The next level; the fourth level is about collecting information concerning how participants are using their newly acquired knowledge and skills in their classroom practice. This information cannot be collected at the end of the professional development course and a period of time must pass before teachers are able to report any changes to instruction. Sometimes information collected for this level must be measured at several time intervals in order to be able to conclude whether the professional development course was effective or not. The highest level; the fifth level involves collecting information about whether student learning outcomes have improved as a result of the professional development. This represents the ultimate goal of all professional development for educators. Joyce (1993) suggested that evaluation of student learning outcomes need to include a variety of measures for example portfolio evaluations, scores from standardized tests and even affective dispositions such as attitudes in order to fully to understand the achievement level of the student.

 

One of the most important implications of Guskey’s five tier framework is that when designing quality professional development, a backward model should be adopted where the designer considers student learning outcomes first and plan backwards from that fifth level. After identifying student learning outcomes, the next stage looks at the instructional strategies and polices that will support the intended learning outcome (level 4). From that level, the next consideration is the structural and organizational support for the participants (level 3). Next incorporate what the participants need in terms of knowledge and skills to implement the newly acquired practices (level 2). Lastly, consider the experiences, the hygiene factors and the actual course design (level 1). The model is a systematic approach to collect information about the effectiveness of professional development and provides educators with a framework to design quality professional development courses.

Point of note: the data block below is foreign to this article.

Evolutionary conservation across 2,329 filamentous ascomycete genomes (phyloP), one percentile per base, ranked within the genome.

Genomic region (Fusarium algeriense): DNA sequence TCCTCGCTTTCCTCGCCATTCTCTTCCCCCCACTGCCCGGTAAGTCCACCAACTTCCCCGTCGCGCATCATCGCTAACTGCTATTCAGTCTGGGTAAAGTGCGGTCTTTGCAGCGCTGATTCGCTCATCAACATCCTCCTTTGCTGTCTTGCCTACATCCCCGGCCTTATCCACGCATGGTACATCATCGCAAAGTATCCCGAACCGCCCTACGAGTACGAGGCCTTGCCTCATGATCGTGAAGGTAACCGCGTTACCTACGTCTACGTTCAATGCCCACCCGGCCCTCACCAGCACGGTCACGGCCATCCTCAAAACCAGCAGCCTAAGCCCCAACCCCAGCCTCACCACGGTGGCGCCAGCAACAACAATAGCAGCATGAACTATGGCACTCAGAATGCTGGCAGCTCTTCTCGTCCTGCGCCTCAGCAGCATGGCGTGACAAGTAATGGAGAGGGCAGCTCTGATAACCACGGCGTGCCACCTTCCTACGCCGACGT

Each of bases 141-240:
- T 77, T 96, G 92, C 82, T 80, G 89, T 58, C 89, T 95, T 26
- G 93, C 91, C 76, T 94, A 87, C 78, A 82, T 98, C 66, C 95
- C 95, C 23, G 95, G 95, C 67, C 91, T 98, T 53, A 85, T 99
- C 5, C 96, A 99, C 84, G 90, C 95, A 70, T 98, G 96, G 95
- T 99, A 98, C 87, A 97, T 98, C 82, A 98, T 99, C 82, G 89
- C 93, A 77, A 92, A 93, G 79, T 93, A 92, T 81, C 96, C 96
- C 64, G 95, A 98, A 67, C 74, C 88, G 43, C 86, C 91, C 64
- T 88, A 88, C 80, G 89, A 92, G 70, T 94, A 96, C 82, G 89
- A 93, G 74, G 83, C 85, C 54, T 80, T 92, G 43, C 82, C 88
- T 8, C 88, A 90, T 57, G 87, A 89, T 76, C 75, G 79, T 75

Dede’s (2004a, 2004b) research findings have reported that there are six requirements for professional development to improve education and they are: 1) move away from teaching rote memorization for standardized testing to a model that develops 21st century knowledge and skills, 2)   emphasize transformational strategies, 3) shift from one to two-day professional development to an ongoing, continuous and teacher driven model, 4) move away from “sit and listen” models for professional development  to encourage active engagement of teachers through collaborative professional learning communities, 5) ensure there are synchronous opportunities for discourse that utilize digital tools, and 6) provide distributed learning opportunities.

 

Building teachers’ content knowledge as well developing as pedagogical skills is a key priority across the world. Heibert, Gallimore & Stigler (2002) have reported that successful professional development needs to be “long term, collaborative, school based and focused on students’ learning and, link to curricula that teachers have to teach” (as cited in Sinclair & Owston, 2006, pp. 45). A study by Loucks-Horsley et al. (2003) reported that successful professional development should focus on teacher collaboration and learning should mirror the instructional strategies that hope to be developed. For example, to promote inquiry based learning in mathematics, the professional development should model inquiry based approaches to help teachers learn content and new instructional strategies.